Posture is something that is fundamental to fast swimming, but it’s something that a few people know about or not being done the right way. We want to keep the spine long and straight and keep that straight line all the way up through the neck. Having a bad swimming posture like the arch on the lower back causes a lot of resistance in a number of places. So, what causes it?
1. Head position
When someone’s looking too far forward, it will generally put them in that posture where there’s too much of an arch in their lower back. For most people, we like them to look either straight down or slightly further forward, up to around 45 degrees and generally keep an extended neck. Creases in the neck and if the chin is too far forward can cause the posture to go away from that straight and extended position.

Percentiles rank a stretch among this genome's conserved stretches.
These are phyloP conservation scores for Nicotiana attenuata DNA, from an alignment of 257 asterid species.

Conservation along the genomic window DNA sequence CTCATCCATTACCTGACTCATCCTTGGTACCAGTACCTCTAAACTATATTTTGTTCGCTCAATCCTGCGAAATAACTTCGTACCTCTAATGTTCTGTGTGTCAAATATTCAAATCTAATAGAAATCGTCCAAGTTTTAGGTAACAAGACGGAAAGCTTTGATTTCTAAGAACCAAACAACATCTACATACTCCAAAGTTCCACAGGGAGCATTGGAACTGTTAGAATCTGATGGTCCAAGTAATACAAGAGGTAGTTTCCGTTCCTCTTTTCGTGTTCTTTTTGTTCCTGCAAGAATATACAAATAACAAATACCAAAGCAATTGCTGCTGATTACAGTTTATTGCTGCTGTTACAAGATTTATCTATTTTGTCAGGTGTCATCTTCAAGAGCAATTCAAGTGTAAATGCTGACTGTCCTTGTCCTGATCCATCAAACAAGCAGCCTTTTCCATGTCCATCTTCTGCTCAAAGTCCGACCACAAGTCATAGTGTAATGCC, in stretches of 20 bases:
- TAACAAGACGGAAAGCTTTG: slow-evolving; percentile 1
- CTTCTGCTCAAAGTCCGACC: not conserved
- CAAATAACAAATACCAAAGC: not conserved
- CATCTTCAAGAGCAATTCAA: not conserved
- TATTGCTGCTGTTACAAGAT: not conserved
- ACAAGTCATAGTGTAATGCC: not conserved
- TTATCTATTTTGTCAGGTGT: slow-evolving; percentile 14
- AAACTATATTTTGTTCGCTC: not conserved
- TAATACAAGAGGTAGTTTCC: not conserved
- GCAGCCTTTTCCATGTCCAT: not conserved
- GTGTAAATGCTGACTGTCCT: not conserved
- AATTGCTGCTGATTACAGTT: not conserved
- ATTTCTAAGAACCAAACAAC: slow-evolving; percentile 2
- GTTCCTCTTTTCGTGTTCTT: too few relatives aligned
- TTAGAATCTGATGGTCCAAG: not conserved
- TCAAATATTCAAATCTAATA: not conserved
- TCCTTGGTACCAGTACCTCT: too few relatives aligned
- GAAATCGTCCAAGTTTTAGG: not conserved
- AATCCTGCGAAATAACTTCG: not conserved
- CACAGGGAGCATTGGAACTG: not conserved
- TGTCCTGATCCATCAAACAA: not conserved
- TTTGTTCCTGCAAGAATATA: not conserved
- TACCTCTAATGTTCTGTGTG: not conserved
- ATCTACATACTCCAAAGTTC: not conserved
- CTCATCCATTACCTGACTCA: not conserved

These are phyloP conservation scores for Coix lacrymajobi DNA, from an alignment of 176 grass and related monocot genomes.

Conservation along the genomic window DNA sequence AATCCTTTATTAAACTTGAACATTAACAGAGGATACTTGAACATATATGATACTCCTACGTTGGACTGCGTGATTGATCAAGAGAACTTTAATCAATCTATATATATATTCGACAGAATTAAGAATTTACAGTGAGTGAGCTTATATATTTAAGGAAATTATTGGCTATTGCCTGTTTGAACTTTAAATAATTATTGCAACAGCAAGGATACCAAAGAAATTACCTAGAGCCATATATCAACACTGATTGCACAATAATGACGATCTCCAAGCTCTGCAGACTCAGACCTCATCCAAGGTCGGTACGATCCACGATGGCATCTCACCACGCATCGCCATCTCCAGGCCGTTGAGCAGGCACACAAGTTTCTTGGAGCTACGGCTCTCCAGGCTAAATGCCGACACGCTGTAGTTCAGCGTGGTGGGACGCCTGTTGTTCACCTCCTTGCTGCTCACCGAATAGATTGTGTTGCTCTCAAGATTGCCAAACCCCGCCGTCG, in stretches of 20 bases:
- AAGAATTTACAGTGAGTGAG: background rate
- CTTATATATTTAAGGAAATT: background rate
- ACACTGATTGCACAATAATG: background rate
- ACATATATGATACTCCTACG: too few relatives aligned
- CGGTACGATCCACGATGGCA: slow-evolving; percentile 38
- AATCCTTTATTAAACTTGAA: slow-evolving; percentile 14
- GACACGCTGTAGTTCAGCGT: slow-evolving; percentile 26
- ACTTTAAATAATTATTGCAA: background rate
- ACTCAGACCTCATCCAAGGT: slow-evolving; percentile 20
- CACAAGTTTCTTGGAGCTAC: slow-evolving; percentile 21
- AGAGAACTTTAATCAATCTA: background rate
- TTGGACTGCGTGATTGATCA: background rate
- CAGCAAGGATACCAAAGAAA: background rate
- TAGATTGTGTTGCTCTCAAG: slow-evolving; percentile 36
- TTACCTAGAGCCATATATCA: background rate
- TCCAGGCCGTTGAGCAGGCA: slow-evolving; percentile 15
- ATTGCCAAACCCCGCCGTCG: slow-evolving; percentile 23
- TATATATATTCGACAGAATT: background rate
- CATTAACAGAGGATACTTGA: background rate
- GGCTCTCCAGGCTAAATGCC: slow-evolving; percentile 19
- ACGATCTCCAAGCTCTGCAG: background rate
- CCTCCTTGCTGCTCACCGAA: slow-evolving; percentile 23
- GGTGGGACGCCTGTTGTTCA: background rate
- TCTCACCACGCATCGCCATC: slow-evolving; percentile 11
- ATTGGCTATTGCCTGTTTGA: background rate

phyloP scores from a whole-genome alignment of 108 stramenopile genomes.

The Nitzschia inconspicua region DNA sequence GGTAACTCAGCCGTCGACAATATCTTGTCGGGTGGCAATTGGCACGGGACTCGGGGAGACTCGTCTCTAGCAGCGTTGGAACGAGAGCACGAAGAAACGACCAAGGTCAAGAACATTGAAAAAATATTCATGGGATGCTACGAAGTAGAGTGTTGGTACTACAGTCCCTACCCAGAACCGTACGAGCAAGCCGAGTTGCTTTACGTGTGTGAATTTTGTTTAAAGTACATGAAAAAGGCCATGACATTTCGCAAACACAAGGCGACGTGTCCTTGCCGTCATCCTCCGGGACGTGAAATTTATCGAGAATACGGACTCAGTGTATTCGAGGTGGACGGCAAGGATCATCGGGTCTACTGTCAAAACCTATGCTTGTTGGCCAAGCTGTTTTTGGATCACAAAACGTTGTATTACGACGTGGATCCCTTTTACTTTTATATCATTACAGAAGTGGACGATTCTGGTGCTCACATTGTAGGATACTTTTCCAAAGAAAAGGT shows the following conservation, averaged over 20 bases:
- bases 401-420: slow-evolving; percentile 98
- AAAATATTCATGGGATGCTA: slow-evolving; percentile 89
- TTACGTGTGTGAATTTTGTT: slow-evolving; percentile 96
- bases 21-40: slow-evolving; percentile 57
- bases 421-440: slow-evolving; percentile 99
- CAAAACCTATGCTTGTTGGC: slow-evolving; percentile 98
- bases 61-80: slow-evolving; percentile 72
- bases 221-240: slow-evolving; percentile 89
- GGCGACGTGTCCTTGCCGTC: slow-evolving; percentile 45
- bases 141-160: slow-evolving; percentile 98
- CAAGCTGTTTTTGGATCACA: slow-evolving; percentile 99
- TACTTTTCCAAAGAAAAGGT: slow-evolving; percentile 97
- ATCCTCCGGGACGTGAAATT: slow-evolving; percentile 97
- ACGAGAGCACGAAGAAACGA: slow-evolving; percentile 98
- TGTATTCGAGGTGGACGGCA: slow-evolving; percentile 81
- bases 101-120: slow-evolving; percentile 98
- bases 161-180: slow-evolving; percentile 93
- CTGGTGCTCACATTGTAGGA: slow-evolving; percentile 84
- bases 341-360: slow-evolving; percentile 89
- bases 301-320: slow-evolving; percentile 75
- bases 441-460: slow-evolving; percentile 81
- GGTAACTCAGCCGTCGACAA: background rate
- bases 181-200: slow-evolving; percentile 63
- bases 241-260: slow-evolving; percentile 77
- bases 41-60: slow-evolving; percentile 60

2. Left arm
In some of those pull throughs, pushing down on the water a lot instead of pressing back and that push down causes the shoulders or upper torso to be pushed up, which is obviously going to sit the stomach or the core low, and the hips will be up there.
3. General tightness, or Lack of mobility
Either through the hip flexors, the lower back, or the shoulders.
All of these things come into play when it comes to posture. It’s like building a house. If you get a strong base, a nice solid concrete base to build on, that’s exactly what posture, line, and balance are. If you can build on that, then the rest of the structure is going to be put together, and it’s going to stay for a long time. But if you don’t have that foundation of good posture, line, and balance, then you’re going to fall apart pretty quickly.